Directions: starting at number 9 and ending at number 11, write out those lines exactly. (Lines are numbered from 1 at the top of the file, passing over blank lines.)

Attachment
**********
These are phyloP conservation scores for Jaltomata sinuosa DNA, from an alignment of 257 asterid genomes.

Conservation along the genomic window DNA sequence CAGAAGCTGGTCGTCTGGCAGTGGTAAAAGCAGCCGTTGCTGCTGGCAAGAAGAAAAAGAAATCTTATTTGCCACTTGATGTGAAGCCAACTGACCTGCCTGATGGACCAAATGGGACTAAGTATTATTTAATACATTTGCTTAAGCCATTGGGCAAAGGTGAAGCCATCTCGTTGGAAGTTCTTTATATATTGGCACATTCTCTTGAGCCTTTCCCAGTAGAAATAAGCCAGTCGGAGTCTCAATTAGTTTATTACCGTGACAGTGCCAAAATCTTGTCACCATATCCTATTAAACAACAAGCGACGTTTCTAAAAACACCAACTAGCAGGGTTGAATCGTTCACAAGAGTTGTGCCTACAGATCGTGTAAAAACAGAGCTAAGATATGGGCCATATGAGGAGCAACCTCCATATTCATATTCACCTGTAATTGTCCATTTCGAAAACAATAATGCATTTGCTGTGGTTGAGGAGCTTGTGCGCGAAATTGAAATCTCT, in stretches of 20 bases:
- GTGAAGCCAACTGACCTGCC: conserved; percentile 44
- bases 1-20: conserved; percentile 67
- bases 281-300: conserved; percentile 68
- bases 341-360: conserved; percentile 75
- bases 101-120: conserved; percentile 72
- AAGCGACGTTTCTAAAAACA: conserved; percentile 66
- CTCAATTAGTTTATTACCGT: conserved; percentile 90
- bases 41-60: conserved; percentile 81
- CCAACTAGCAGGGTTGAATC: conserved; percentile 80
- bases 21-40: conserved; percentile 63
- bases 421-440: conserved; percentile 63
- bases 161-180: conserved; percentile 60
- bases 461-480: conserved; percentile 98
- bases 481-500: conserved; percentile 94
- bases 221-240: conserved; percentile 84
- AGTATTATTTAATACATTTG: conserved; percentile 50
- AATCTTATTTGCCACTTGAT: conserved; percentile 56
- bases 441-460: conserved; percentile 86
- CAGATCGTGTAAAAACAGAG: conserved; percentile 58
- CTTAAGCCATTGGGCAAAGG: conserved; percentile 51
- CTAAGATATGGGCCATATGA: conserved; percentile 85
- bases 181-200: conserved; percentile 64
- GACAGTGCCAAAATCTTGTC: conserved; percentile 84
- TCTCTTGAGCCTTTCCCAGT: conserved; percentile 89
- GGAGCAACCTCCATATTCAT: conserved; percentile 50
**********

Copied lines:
- CTCAATTAGTTTATTACCGT: conserved; percentile 90
- bases 41-60: conserved; percentile 81
- CCAACTAGCAGGGTTGAATC: conserved; percentile 80